Maharaj, M.(2016). Differential gene expression after Emotional Freedom Techniques (EFT) treatment: A novel pilot protocol for salivary mRNA assessment Energy Psychology: Theory, Research, and Treatment, 8(1), 17-32. doi:10.9769/EPJ.2016.8.1.MM
Link to Energy Psychology Journal
Biopsychology is a rapidly expanding field of study since the completion of the Human Genome Project in 2003. There is little data measuring the effect of psychotherapeutic interventions on gene expression, due to the technical, logistical, and financial requirements of analysis. Being able to measure easily the effects of therapeutic experiences can validate the benefits of intervention. In order to test the feasibility of gene expression testing in a private practice setting, this study compared messenger ribonucleic acid (mRNA) and gene expression before and after psychotherapy and a control condition. With four non-clinical adult participants, it piloted a novel methodology using saliva stored at room temperature. A preliminary test of the interleukin- 8 (IL8) gene in both blood and saliva was performed in order to determine equivalency in the two biofluids; convergent validity was found. Following saliva test validation, a broad, genome-wide analysis was performed to detect differential gene expression in samples collected before and after treatment with Emotional Freedom Techniques (EFT), an evidence-based practice combining acupressure and cognitive exposure. The control treatment was non-therapeutic social interaction.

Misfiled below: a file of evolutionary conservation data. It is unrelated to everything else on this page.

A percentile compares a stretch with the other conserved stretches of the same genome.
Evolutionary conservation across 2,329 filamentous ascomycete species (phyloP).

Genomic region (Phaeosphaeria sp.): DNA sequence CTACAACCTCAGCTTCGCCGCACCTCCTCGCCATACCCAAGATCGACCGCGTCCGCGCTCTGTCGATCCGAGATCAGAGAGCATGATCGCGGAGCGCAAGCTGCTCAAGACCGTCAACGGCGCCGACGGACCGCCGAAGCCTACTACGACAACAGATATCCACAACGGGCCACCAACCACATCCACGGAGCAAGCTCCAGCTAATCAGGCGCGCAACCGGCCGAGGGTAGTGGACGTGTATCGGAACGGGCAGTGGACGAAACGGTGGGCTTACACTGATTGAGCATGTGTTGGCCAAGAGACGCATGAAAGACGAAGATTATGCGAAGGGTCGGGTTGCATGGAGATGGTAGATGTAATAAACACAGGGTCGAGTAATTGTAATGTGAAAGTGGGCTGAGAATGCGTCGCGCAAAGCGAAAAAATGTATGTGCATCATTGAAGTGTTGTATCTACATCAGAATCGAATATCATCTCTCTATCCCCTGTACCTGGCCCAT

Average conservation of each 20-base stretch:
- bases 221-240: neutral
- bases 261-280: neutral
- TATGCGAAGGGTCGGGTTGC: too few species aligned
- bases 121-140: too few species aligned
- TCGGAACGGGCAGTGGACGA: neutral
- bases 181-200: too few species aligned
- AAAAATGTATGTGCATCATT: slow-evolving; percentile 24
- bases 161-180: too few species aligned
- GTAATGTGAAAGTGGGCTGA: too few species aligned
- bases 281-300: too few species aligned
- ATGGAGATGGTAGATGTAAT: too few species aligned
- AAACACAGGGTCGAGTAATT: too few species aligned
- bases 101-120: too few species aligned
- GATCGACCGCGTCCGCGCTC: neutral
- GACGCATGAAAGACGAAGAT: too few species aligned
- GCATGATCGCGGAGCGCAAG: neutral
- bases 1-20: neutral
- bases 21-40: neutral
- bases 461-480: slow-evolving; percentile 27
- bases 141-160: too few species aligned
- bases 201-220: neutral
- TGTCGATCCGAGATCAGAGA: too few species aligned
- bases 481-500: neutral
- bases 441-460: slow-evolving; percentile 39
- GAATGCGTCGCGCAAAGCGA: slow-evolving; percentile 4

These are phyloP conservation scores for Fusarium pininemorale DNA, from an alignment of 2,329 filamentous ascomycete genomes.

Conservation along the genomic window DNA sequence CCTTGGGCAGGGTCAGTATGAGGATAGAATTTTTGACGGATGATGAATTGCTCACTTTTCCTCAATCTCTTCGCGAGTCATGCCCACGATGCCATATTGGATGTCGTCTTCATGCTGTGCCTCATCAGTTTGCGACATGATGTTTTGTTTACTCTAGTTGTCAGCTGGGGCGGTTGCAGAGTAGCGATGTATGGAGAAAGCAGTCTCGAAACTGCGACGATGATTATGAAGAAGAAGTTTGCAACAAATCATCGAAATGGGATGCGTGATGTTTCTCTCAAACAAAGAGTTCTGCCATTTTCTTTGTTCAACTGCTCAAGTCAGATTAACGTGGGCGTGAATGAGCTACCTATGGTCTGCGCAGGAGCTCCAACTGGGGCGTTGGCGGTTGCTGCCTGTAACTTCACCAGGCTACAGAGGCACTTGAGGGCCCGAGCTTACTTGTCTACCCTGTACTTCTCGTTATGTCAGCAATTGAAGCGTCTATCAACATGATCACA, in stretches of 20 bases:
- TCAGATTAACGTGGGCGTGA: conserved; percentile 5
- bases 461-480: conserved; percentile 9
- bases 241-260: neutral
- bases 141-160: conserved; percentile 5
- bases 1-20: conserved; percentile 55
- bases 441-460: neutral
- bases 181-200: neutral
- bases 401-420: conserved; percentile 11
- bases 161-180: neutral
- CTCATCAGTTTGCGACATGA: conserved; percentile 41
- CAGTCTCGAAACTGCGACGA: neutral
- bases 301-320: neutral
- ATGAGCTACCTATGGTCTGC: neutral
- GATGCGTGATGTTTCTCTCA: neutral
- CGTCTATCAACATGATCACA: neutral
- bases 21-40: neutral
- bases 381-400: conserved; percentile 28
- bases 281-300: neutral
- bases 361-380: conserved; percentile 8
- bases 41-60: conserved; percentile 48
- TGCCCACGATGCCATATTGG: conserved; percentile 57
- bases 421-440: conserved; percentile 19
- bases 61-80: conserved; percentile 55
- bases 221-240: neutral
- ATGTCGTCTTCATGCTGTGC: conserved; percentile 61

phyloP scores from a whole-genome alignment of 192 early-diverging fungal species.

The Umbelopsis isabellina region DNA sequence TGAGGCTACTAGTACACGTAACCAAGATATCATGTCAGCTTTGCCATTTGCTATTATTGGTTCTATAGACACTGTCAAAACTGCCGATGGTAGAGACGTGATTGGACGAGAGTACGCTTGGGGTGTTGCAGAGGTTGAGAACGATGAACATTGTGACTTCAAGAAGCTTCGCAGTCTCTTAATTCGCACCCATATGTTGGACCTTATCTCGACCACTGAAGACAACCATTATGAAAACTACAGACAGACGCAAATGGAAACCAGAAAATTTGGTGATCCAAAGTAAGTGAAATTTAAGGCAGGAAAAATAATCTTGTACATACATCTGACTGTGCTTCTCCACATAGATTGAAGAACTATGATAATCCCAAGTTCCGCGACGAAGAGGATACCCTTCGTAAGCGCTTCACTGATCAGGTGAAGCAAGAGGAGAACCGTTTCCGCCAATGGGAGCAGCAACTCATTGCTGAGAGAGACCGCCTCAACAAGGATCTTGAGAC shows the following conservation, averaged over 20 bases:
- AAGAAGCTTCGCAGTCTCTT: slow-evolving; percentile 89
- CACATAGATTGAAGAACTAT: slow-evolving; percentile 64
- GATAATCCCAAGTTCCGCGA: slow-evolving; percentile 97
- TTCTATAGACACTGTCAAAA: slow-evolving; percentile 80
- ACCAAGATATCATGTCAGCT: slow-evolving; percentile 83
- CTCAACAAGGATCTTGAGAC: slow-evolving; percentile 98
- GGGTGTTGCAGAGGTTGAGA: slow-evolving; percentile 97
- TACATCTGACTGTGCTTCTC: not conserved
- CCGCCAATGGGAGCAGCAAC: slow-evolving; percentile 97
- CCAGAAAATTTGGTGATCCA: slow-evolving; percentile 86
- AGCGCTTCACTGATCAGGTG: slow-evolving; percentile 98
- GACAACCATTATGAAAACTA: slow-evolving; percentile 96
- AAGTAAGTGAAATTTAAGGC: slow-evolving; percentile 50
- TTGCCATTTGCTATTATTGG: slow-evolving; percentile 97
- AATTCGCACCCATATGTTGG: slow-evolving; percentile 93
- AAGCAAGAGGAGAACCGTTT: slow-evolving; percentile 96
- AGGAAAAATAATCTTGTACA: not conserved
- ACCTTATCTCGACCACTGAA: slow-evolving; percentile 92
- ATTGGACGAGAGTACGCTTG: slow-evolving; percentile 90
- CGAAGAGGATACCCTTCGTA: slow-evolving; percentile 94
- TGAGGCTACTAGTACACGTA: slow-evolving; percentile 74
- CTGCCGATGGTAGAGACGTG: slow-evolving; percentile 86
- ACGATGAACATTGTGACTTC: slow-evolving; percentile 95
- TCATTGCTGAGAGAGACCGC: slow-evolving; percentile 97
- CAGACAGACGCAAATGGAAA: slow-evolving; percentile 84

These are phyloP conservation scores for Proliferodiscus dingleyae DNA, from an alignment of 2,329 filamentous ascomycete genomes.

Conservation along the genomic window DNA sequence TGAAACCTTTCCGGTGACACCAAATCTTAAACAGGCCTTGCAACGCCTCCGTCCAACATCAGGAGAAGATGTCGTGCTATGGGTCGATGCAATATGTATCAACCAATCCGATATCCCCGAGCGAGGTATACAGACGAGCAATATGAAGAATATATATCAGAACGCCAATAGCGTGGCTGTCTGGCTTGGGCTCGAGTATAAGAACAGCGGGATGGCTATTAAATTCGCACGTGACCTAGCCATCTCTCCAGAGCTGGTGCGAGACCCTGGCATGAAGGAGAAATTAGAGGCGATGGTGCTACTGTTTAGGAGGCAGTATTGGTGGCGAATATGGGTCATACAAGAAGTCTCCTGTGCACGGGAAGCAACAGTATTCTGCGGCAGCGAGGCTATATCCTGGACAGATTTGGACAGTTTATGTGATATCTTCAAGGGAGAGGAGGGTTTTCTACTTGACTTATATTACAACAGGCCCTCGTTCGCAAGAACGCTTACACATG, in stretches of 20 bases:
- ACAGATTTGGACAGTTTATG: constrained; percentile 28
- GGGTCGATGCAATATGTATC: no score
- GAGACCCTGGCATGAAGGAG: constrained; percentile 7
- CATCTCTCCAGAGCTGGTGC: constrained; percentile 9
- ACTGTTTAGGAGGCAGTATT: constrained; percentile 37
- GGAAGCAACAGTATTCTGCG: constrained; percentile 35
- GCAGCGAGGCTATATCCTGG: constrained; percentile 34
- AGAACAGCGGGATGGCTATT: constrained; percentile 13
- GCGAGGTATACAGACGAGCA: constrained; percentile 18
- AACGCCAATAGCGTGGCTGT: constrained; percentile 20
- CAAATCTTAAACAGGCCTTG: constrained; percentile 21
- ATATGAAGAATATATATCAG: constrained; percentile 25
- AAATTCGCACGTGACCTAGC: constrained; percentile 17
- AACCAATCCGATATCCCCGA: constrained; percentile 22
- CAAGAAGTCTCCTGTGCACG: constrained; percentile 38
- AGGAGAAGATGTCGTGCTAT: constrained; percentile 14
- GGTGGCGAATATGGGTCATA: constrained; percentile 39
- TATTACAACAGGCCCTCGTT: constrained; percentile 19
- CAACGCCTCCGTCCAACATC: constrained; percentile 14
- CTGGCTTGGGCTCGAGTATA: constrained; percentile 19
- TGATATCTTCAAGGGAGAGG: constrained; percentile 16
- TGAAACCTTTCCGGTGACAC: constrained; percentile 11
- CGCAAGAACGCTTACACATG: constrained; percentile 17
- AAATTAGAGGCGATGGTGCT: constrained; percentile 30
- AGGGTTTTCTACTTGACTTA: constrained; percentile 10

To establish a baseline, participants received the control first, followed a week later by EFT. Analysis of samples was performed at three time points: immediately before treatment, immediately after, and 24 hours later. Differential expression between EFT and control was found in numerous genes implicated in overall health (p < 0.05). Further, the differentially expressed genes in this study were shown to be linked to immunity, pro or anti-inflammatory, as well as neuronal processes in the brain. Ten of the 72 differentially expressed genes are identified as promising targets for downstream research. The data show promise for the future use of salivary samples to determine the effects of therapy; this pilot protocol also illustrated the challenges and limitations of novel technologies employed in biopsychology.